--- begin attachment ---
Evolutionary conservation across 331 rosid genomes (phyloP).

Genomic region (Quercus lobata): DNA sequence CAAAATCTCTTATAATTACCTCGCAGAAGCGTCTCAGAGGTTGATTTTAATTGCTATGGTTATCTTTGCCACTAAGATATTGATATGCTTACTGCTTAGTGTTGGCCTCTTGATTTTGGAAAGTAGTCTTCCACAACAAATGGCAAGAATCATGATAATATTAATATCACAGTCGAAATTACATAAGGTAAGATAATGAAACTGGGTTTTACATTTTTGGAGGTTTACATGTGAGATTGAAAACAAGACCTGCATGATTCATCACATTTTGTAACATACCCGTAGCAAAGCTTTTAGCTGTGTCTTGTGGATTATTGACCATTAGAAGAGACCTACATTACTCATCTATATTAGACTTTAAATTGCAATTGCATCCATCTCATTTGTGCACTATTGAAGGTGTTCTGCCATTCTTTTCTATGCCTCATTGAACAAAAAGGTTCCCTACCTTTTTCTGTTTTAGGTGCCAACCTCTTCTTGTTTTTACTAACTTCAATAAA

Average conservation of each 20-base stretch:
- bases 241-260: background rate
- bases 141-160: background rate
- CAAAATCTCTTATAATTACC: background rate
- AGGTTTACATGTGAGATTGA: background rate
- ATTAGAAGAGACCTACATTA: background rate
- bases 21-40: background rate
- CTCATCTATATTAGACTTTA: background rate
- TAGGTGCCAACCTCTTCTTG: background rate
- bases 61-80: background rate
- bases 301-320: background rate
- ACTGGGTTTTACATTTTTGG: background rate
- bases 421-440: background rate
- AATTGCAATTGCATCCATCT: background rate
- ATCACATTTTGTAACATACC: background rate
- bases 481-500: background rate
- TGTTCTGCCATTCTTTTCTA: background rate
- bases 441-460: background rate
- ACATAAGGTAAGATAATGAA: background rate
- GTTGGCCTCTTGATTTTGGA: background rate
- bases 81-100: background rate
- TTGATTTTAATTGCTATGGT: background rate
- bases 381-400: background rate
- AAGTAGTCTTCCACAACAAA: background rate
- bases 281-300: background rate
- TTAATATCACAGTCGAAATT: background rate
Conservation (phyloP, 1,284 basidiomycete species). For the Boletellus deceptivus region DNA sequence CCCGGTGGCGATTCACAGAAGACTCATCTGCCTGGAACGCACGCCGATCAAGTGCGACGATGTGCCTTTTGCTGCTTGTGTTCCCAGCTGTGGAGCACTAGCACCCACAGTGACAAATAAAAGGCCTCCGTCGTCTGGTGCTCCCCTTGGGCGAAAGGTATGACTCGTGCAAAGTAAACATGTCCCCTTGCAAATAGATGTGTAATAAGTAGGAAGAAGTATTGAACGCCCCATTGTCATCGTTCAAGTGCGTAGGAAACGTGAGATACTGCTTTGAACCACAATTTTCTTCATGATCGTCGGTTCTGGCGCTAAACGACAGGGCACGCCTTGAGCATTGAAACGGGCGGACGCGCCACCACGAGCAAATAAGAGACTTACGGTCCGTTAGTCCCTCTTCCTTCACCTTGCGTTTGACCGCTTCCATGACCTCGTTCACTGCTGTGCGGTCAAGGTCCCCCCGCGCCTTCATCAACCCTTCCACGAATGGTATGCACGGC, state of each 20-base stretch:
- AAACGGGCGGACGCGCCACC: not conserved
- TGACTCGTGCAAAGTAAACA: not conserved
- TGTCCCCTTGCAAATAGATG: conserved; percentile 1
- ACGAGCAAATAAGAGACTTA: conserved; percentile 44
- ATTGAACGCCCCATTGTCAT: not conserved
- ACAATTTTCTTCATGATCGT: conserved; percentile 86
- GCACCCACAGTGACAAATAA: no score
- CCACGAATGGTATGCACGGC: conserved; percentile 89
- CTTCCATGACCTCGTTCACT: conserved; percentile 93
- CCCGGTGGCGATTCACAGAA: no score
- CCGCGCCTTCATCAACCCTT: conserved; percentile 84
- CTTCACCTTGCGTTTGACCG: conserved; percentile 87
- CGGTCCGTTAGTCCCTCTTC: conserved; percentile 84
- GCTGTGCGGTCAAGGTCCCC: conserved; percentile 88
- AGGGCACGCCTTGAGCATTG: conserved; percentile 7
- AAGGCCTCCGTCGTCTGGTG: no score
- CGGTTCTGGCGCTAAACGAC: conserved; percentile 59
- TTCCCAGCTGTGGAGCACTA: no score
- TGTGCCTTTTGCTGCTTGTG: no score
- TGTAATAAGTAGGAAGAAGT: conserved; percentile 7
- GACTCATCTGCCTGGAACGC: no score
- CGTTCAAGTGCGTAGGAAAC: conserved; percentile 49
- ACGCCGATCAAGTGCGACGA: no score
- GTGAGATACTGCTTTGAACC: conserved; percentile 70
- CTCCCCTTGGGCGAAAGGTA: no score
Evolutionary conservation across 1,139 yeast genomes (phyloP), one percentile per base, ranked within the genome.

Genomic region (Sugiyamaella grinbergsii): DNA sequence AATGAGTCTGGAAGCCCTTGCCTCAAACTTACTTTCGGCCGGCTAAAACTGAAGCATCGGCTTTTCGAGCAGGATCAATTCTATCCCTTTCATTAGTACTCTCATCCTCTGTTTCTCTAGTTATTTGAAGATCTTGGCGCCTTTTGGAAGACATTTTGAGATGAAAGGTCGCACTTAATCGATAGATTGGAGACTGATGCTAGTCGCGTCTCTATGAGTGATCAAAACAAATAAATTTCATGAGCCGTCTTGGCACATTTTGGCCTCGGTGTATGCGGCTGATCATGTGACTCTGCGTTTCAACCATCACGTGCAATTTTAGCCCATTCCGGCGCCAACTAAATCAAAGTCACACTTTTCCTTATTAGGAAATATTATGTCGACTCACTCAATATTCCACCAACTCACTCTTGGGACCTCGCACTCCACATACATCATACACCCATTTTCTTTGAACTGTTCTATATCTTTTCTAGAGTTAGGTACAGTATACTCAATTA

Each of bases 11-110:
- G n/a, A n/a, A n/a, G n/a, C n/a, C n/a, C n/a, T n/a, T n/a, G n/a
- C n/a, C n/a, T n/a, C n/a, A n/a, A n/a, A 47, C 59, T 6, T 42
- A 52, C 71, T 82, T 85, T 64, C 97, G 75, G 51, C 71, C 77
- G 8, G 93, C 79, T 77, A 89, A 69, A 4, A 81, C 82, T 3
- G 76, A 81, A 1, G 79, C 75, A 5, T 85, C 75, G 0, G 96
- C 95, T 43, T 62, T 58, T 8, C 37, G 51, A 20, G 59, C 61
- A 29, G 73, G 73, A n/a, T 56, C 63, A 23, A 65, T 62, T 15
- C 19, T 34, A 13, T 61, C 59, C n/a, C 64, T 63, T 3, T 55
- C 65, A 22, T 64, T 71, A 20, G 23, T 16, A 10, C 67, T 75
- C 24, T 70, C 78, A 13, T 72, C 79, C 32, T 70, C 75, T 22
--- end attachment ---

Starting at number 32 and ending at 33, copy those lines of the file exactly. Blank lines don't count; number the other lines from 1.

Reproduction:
- TGTCCCCTTGCAAATAGATG: conserved; percentile 1
- ACGAGCAAATAAGAGACTTA: conserved; percentile 44